As well as attending classes, it is essential that all students regularly access the course Learn site. All course information such as the course kaupapa, notices, assessment information, required and recommended readings, audio recordings of lectures, and other teaching resources etc. will be available on this site.
Students will be expected to submit their assessments via the online assessment system in the Learn (Moodle) class site by 5.00pm on or before the due date. The lecturer may also ask students to submit assessment work through the software Turnitin, to check for plagiarism.It is the responsibility of the students to check their Internet access and ability to submit their work via the online system. Any technical difficulties should be notified well in advance of the due date so that assistance can be provided or alternative arrangements can be negotiated. For ICT help call our free call number 0508 UC IT HELP (0508 824 843) or on 03 369 5000. Monday to Friday, 8am to 5pm (excluding public and university holidays).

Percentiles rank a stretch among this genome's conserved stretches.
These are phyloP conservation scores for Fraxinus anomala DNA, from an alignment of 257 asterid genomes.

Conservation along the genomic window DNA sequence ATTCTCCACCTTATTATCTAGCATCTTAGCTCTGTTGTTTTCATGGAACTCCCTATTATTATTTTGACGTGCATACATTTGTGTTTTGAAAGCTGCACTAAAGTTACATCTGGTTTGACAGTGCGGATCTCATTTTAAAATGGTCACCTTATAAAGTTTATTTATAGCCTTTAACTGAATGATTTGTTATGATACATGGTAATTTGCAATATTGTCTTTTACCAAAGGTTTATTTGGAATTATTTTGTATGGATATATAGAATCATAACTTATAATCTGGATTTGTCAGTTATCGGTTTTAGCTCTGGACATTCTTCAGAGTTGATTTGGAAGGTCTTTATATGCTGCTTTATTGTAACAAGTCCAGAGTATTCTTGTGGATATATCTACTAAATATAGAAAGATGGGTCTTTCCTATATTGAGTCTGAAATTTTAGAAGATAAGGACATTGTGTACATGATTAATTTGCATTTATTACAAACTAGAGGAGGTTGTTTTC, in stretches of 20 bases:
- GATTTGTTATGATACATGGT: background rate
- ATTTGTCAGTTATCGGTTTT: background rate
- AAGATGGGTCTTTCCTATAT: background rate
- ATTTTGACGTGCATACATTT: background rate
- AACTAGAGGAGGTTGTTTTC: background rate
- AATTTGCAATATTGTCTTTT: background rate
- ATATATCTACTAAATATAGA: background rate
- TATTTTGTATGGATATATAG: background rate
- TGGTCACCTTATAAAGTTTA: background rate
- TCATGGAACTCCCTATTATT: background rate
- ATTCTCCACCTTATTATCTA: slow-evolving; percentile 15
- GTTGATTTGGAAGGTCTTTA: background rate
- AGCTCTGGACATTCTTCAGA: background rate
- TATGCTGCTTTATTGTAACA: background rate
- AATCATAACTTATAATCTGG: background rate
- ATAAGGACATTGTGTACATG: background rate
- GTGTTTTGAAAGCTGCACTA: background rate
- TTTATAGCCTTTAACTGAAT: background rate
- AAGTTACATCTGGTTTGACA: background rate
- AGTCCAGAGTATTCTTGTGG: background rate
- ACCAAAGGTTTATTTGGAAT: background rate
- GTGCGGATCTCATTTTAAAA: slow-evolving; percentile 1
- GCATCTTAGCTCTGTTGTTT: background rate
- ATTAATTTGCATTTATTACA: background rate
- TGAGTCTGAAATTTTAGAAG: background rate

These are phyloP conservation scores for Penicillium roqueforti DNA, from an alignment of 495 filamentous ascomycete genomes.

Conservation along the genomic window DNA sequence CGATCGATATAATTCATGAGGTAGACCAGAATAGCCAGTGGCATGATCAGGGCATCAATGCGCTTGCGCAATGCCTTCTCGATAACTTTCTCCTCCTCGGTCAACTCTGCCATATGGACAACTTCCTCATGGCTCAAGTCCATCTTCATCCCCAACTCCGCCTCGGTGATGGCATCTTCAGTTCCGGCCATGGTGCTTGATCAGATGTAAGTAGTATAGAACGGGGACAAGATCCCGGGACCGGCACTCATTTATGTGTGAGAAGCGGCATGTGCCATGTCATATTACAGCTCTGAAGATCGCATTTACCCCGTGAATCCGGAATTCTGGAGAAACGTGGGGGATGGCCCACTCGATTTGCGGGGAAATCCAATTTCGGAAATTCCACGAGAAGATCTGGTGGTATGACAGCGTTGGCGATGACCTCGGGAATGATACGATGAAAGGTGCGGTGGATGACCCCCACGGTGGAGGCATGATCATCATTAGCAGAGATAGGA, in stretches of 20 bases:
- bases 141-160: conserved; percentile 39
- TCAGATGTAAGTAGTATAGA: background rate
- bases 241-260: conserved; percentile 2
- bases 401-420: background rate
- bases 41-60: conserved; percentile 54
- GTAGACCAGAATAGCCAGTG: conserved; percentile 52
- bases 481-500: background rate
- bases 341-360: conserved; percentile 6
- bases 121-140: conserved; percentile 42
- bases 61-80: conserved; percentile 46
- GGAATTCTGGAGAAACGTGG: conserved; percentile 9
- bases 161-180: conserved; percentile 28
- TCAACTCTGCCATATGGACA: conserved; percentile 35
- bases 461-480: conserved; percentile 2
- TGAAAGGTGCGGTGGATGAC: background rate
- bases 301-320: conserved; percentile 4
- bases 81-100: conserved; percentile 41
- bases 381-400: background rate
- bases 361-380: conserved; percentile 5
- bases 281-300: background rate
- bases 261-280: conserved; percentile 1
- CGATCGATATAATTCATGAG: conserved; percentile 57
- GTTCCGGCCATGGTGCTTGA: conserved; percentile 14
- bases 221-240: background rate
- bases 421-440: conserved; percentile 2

Domestic fee $785.00
International fee $3,500.00
* All fees are inclusive of NZ GST or any equivalent overseas tax, and do not include any programme level discount or additional course-related expenses.
For further information see
School of Teacher Education